Furthermore, a queue management system can be used in conjunction with people counting. By knowing when the bank will be busy, queue management technologies can deduce where best to lead the customers so that they spend as little time as possible waiting. A short queue means a happy customer, who will not see visiting the branch as a burden.

With this in mind, as most services are available at the touch of a button or just an app away, customers don’t want to spend a long time in a queue. Customers will, therefore, leave the bank if they become impatient, increasing their frustration and creating issues when trying to attract and retain clients.

While not common practice at present, facial recognition software has the potential to be used to identify VIPs. Alternatively, customers could use the bank’s app to upload an image of their face, sign up for facial recognition and get on the facial recognition system themselves. These more client-centric approaches would allow the customers who are known to the bank branch to build and maintain strong bonds with bank employees.

By knowing who comes in, at what time and for what, bank branches can create what feels like an individually tailored customer experience for all involved. This will not only increase customer satisfaction but will help the bank reduce unnecessary costs.

Why a customer services approach is important

Improved customer satisfaction will lead to the retention and differentiation in a highly competitive market. By putting customers first and foremost in a bank branch’s mind, it becomes part of a bank’s brand proposition as it permeates the bank’s culture meaning employees will make sure that customer satisfaction is a top priority.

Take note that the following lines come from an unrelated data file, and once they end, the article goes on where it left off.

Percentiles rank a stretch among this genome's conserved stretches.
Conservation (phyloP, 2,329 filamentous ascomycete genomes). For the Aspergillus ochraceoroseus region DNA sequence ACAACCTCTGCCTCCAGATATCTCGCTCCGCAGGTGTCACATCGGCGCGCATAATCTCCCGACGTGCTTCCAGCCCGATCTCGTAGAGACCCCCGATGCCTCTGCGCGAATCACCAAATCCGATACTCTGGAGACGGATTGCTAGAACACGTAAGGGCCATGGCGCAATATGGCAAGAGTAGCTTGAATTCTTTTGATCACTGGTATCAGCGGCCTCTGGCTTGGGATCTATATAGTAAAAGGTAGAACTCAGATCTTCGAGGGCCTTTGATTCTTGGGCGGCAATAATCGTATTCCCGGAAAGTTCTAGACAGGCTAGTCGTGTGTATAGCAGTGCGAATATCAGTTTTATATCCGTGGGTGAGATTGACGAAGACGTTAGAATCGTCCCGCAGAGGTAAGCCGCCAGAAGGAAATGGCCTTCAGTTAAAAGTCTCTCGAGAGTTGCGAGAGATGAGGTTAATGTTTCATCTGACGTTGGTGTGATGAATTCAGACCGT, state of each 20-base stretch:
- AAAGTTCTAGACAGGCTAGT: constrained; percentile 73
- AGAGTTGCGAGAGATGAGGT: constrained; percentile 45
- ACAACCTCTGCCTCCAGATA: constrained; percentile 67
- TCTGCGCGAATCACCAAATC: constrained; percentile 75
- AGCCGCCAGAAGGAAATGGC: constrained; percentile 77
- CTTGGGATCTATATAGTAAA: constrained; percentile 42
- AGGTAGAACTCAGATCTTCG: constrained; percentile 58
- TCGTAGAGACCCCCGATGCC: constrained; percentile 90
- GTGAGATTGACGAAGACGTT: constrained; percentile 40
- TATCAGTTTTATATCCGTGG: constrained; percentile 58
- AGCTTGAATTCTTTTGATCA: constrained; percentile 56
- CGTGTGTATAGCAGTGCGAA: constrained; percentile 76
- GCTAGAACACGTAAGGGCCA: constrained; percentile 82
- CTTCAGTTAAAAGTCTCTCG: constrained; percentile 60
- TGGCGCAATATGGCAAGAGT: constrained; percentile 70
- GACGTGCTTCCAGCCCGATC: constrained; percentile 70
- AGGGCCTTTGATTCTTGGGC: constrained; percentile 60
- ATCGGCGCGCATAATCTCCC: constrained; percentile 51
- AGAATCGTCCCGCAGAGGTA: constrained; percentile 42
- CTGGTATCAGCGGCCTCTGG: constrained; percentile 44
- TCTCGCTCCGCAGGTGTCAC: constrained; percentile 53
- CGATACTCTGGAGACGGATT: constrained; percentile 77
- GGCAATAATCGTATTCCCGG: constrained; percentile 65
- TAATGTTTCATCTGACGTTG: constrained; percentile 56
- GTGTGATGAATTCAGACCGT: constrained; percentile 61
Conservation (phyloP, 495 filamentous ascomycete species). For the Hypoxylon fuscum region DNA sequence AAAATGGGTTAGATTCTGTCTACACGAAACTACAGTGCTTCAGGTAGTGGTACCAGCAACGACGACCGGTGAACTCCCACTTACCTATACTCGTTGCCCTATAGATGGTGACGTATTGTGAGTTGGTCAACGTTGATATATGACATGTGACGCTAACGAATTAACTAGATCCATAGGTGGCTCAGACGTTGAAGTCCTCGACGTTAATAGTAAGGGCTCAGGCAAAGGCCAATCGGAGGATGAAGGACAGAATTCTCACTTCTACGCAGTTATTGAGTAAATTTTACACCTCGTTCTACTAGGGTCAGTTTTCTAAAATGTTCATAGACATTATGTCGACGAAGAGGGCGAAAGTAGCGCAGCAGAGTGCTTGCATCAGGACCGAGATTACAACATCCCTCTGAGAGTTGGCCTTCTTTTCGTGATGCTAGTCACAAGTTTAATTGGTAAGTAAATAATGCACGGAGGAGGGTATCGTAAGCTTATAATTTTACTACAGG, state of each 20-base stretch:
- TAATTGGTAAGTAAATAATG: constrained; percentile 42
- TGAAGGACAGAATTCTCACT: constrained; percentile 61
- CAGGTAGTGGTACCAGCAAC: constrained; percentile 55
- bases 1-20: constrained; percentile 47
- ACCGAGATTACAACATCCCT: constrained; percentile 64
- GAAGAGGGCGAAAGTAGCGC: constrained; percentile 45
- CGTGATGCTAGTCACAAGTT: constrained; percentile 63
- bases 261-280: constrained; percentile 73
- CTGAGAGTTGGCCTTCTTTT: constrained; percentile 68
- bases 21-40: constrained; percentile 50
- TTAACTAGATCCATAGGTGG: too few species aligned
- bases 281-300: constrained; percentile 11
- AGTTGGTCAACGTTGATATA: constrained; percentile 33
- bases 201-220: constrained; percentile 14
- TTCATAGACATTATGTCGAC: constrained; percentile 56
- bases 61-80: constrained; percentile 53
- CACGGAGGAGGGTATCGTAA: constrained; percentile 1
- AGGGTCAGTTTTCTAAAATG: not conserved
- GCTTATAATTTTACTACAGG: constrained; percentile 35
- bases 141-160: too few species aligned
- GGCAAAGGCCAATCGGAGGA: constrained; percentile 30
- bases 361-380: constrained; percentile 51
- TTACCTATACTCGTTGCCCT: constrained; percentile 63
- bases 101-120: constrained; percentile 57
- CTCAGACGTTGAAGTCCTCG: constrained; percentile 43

By understanding who comes in when and for what, branches can customize employees’ rotation to better deal with customer needs. This would enable branches to offer an intimate tailored and more customer-focused approach.

Furthermore, banks can use IP Audio systems to play background music for a more comforting experience or to create a dialogue with the customers by alerting them to anything pertinent. This can be from alerting customers that an employee is ready and free to see someone to informing customers that the bank branch will close in 5 or 10 minutes. In doing so, it can make for a more open and informative atmosphere, which helps build a relationship between a bank and its customers.

The digital transformation will enable tellers to, instead of sitting behind a desk, roam the branch floor equipped with digital devices, such as phones or tablets, in order to find out what customers need. This will create a more customer-centric atmosphere, increase efficiency and boost customer experience as their time is tailored to their needs instead of waiting in queues.

By creating this environment where the customer is number one, through employee focus or the use of technology, bank branches can help increase profitability and continue their legacy through bank branches in each city.

A new omni-channel banking experience

Although going digital may heavily reduce a bank’s expenditure, the main reason for doing so is to provide a much more flexible and agile approach to banking. Gone are the days where all bank transactions have to be done within a certain time of day. Thanks to digital, it is now a 24hr service.